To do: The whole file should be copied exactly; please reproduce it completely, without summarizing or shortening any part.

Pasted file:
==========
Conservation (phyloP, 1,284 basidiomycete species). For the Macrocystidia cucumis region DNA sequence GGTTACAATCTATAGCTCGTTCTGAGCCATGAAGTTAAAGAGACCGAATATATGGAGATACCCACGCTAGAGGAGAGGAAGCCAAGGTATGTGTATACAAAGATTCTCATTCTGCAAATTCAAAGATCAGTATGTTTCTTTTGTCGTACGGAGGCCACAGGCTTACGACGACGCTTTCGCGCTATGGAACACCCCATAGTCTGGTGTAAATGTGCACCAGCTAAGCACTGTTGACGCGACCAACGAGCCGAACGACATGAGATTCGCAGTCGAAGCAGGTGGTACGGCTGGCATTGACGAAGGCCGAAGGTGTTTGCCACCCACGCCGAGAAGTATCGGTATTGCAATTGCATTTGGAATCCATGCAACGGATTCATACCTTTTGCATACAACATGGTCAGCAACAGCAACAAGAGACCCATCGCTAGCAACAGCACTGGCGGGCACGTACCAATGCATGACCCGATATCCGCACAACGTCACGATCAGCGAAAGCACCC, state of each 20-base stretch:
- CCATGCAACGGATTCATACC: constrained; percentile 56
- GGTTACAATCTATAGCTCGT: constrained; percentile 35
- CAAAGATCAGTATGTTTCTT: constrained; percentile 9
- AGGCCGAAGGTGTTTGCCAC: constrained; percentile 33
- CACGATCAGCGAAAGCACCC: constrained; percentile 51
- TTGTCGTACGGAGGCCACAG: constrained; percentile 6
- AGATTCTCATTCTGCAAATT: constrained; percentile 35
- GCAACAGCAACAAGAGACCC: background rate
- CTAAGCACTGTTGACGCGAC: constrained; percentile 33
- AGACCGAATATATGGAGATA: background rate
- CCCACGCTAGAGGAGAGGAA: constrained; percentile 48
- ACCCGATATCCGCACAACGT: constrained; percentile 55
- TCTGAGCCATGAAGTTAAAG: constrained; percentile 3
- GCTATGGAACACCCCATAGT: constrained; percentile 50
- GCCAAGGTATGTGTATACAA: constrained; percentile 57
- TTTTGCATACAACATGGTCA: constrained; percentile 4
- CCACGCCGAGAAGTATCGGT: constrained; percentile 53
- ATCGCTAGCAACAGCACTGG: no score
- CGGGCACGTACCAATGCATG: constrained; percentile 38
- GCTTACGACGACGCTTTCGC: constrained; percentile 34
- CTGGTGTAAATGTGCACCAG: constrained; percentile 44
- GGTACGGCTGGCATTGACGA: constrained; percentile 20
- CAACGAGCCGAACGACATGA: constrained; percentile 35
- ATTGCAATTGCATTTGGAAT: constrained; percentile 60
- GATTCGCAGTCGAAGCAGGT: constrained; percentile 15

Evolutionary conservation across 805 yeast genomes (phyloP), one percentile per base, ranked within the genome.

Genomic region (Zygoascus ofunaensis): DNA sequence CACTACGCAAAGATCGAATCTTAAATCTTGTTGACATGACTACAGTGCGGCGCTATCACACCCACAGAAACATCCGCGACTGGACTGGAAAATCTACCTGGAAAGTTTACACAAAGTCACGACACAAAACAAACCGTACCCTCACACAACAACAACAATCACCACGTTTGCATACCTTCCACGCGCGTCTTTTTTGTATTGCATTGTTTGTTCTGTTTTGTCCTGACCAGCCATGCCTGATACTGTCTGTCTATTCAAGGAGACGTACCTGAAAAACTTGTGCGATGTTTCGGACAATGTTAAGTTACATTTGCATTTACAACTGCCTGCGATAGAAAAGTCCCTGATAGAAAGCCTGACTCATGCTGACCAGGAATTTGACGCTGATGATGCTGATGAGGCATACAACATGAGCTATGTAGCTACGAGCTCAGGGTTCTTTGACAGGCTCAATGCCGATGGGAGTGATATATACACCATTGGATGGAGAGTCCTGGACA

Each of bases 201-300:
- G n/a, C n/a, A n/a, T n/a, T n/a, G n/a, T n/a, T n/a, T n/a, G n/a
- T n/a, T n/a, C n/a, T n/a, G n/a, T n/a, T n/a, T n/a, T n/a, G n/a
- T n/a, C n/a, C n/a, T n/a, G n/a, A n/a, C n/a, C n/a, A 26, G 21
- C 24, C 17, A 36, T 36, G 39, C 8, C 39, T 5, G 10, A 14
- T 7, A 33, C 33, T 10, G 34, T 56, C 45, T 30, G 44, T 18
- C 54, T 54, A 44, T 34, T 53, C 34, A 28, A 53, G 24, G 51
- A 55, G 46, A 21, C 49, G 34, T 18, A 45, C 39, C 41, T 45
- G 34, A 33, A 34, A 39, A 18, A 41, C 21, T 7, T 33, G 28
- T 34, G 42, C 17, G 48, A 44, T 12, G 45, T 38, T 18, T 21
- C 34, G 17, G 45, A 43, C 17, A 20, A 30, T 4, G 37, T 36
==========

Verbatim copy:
Conservation (phyloP, 1,284 basidiomycete species). For the Macrocystidia cucumis region DNA sequence GGTTACAATCTATAGCTCGTTCTGAGCCATGAAGTTAAAGAGACCGAATATATGGAGATACCCACGCTAGAGGAGAGGAAGCCAAGGTATGTGTATACAAAGATTCTCATTCTGCAAATTCAAAGATCAGTATGTTTCTTTTGTCGTACGGAGGCCACAGGCTTACGACGACGCTTTCGCGCTATGGAACACCCCATAGTCTGGTGTAAATGTGCACCAGCTAAGCACTGTTGACGCGACCAACGAGCCGAACGACATGAGATTCGCAGTCGAAGCAGGTGGTACGGCTGGCATTGACGAAGGCCGAAGGTGTTTGCCACCCACGCCGAGAAGTATCGGTATTGCAATTGCATTTGGAATCCATGCAACGGATTCATACCTTTTGCATACAACATGGTCAGCAACAGCAACAAGAGACCCATCGCTAGCAACAGCACTGGCGGGCACGTACCAATGCATGACCCGATATCCGCACAACGTCACGATCAGCGAAAGCACCC, state of each 20-base stretch:
- CCATGCAACGGATTCATACC: constrained; percentile 56
- GGTTACAATCTATAGCTCGT: constrained; percentile 35
- CAAAGATCAGTATGTTTCTT: constrained; percentile 9
- AGGCCGAAGGTGTTTGCCAC: constrained; percentile 33
- CACGATCAGCGAAAGCACCC: constrained; percentile 51
- TTGTCGTACGGAGGCCACAG: constrained; percentile 6
- AGATTCTCATTCTGCAAATT: constrained; percentile 35
- GCAACAGCAACAAGAGACCC: background rate
- CTAAGCACTGTTGACGCGAC: constrained; percentile 33
- AGACCGAATATATGGAGATA: background rate
- CCCACGCTAGAGGAGAGGAA: constrained; percentile 48
- ACCCGATATCCGCACAACGT: constrained; percentile 55
- TCTGAGCCATGAAGTTAAAG: constrained; percentile 3
- GCTATGGAACACCCCATAGT: constrained; percentile 50
- GCCAAGGTATGTGTATACAA: constrained; percentile 57
- TTTTGCATACAACATGGTCA: constrained; percentile 4
- CCACGCCGAGAAGTATCGGT: constrained; percentile 53
- ATCGCTAGCAACAGCACTGG: no score
- CGGGCACGTACCAATGCATG: constrained; percentile 38
- GCTTACGACGACGCTTTCGC: constrained; percentile 34
- CTGGTGTAAATGTGCACCAG: constrained; percentile 44
- GGTACGGCTGGCATTGACGA: constrained; percentile 20
- CAACGAGCCGAACGACATGA: constrained; percentile 35
- ATTGCAATTGCATTTGGAAT: constrained; percentile 60
- GATTCGCAGTCGAAGCAGGT: constrained; percentile 15

Evolutionary conservation across 805 yeast genomes (phyloP), one percentile per base, ranked within the genome.

Genomic region (Zygoascus ofunaensis): DNA sequence CACTACGCAAAGATCGAATCTTAAATCTTGTTGACATGACTACAGTGCGGCGCTATCACACCCACAGAAACATCCGCGACTGGACTGGAAAATCTACCTGGAAAGTTTACACAAAGTCACGACACAAAACAAACCGTACCCTCACACAACAACAACAATCACCACGTTTGCATACCTTCCACGCGCGTCTTTTTTGTATTGCATTGTTTGTTCTGTTTTGTCCTGACCAGCCATGCCTGATACTGTCTGTCTATTCAAGGAGACGTACCTGAAAAACTTGTGCGATGTTTCGGACAATGTTAAGTTACATTTGCATTTACAACTGCCTGCGATAGAAAAGTCCCTGATAGAAAGCCTGACTCATGCTGACCAGGAATTTGACGCTGATGATGCTGATGAGGCATACAACATGAGCTATGTAGCTACGAGCTCAGGGTTCTTTGACAGGCTCAATGCCGATGGGAGTGATATATACACCATTGGATGGAGAGTCCTGGACA

Each of bases 201-300:
- G n/a, C n/a, A n/a, T n/a, T n/a, G n/a, T n/a, T n/a, T n/a, G n/a
- T n/a, T n/a, C n/a, T n/a, G n/a, T n/a, T n/a, T n/a, T n/a, G n/a
- T n/a, C n/a, C n/a, T n/a, G n/a, A n/a, C n/a, C n/a, A 26, G 21
- C 24, C 17, A 36, T 36, G 39, C 8, C 39, T 5, G 10, A 14
- T 7, A 33, C 33, T 10, G 34, T 56, C 45, T 30, G 44, T 18
- C 54, T 54, A 44, T 34, T 53, C 34, A 28, A 53, G 24, G 51
- A 55, G 46, A 21, C 49, G 34, T 18, A 45, C 39, C 41, T 45
- G 34, A 33, A 34, A 39, A 18, A 41, C 21, T 7, T 33, G 28
- T 34, G 42, C 17, G 48, A 44, T 12, G 45, T 38, T 18, T 21
- C 34, G 17, G 45, A 43, C 17, A 20, A 30, T 4, G 37, T 36